By Terry Baynes
Feb 22 (Reuters) - Under the Affordable Care Act, employers
only have to provide health insurance to some of their
employees, said lawyer Charles Wachsstock in a webcast sponsored
by the Practising Law Institute on Thursday.
Many employers may think that they will have to offer
insurance to all of their employees or face penalties under the
new healthcare law, but that's not the case, according to
Wachsstock, who discussed the issue in a continuing legal
education seminar, "Health Care Reform: An Employer's Essential
During the online talk, Wachsstock, an employee benefits
lawyer at Debevoise & Plimpton, presented some innovative
approaches that employers and their legal advisors are
considering for complying with healthcare reform and controlling
One option for employers who do not currently provide health
insurance to their employees is to analyze their obligations
based on employee income, according to the presentation.
Under the new law, the employer penalty is only triggered if
an employee receives a tax credit for buying insurance on a
government-run exchange. But only people who earn four times the
federal poverty level or less qualify for that tax credit. As a
result, employers only have to provide coverage for employees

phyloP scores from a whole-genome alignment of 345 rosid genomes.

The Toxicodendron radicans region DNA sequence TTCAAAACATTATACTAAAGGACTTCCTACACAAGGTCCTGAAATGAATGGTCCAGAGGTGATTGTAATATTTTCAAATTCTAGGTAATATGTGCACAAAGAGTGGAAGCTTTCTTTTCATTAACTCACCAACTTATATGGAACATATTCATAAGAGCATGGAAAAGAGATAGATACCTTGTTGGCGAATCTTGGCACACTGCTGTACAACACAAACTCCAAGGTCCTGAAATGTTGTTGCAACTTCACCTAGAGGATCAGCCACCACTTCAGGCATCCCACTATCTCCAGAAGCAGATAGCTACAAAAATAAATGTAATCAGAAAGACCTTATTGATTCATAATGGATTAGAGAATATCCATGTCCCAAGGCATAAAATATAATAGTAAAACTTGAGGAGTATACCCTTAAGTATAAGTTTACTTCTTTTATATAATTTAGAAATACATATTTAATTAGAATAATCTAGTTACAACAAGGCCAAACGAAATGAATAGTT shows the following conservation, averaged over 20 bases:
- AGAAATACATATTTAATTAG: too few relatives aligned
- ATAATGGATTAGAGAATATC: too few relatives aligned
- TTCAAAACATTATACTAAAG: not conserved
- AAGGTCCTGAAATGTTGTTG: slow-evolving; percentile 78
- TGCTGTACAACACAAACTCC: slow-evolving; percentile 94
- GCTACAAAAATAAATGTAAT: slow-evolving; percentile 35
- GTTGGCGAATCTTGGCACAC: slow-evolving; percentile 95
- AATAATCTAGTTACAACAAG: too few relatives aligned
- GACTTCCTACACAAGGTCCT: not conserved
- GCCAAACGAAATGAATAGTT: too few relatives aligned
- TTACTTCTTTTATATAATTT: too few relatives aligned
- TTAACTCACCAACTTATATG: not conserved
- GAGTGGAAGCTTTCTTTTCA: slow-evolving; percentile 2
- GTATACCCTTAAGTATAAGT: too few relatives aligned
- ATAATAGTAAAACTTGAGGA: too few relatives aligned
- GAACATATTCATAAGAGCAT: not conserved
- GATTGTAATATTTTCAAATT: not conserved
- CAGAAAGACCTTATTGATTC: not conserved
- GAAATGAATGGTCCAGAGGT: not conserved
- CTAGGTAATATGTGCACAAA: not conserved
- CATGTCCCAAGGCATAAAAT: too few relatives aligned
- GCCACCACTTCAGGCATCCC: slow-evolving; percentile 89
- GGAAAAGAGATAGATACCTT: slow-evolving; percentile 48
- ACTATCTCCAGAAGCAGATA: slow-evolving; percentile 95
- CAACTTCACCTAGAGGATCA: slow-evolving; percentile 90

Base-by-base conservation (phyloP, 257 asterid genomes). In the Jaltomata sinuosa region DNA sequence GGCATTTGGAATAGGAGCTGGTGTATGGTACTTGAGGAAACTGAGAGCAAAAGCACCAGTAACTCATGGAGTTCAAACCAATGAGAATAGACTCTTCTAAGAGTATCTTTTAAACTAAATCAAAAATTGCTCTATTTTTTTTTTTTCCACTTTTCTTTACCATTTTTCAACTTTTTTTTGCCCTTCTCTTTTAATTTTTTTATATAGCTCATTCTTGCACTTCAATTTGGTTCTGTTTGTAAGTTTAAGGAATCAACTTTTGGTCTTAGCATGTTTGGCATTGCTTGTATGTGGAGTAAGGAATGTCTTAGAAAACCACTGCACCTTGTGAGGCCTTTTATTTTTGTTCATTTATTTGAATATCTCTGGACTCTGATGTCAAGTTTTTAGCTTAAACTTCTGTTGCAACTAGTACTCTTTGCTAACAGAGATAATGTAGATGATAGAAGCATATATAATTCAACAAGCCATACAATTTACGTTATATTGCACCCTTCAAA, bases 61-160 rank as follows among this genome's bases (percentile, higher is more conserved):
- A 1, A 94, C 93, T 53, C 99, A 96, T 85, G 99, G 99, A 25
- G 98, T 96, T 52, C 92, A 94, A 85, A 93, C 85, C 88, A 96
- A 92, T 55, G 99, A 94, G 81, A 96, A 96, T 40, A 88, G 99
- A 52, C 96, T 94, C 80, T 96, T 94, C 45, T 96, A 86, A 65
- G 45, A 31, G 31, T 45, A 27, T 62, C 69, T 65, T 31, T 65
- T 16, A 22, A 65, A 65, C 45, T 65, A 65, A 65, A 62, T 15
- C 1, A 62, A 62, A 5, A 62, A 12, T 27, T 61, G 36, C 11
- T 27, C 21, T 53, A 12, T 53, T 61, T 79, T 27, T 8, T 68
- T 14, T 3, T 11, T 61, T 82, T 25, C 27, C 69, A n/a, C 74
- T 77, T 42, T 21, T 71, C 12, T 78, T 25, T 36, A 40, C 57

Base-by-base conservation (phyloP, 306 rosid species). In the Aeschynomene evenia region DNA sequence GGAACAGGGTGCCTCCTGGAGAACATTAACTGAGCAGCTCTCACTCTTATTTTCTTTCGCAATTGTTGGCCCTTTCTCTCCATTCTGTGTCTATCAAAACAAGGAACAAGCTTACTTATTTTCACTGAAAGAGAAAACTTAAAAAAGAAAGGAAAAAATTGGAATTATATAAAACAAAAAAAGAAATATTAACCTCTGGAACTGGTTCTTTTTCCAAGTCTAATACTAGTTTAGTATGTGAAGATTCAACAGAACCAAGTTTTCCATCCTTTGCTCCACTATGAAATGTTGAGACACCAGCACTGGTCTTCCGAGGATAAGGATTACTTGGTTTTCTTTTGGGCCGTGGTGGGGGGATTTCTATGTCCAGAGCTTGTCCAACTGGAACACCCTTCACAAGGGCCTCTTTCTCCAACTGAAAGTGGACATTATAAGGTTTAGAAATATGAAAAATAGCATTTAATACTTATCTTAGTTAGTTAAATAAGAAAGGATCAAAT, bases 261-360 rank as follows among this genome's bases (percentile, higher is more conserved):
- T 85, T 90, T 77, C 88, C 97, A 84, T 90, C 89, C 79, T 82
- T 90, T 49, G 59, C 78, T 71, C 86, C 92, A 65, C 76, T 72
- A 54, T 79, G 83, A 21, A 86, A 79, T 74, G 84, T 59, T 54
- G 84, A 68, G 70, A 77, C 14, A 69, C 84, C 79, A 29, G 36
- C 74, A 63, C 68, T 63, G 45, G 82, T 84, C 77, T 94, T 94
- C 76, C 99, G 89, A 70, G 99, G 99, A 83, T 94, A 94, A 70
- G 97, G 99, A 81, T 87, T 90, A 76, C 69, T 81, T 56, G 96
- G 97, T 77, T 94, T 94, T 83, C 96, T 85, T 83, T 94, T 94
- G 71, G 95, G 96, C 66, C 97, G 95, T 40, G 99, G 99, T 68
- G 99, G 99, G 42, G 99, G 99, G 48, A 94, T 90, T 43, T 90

who earn up to that amount to avoid penalties, said Wachsstock.
For a single employee without a family, that cutoff would be
an annual income of $45,960, according to one slide in the
presentation. Employers can refuse to cover single workers who
earn more than that amount without incurring the penalty.
Wachsstock also noted what he called a "mind-boggling"
dynamic in the law. Under the employer mandate, employers can
charge employees up to 9.5 percent of their household income for
health insurance coverage. Under the individual mandate,
however, employees don't have to buy health insurance through
their employer if it costs more than 8 percent of their
Instead, the employee may try to buy insurance on a
government-run exchange. However, the employee won't be eligible
for the tax credit for buying insurance on the exchange because
employer coverage is an option.
The employee and his or her family may get a better deal on
health insurance through an exchange if they are not offered
coverage through an employer.
(The original version of this story misspelled Charles
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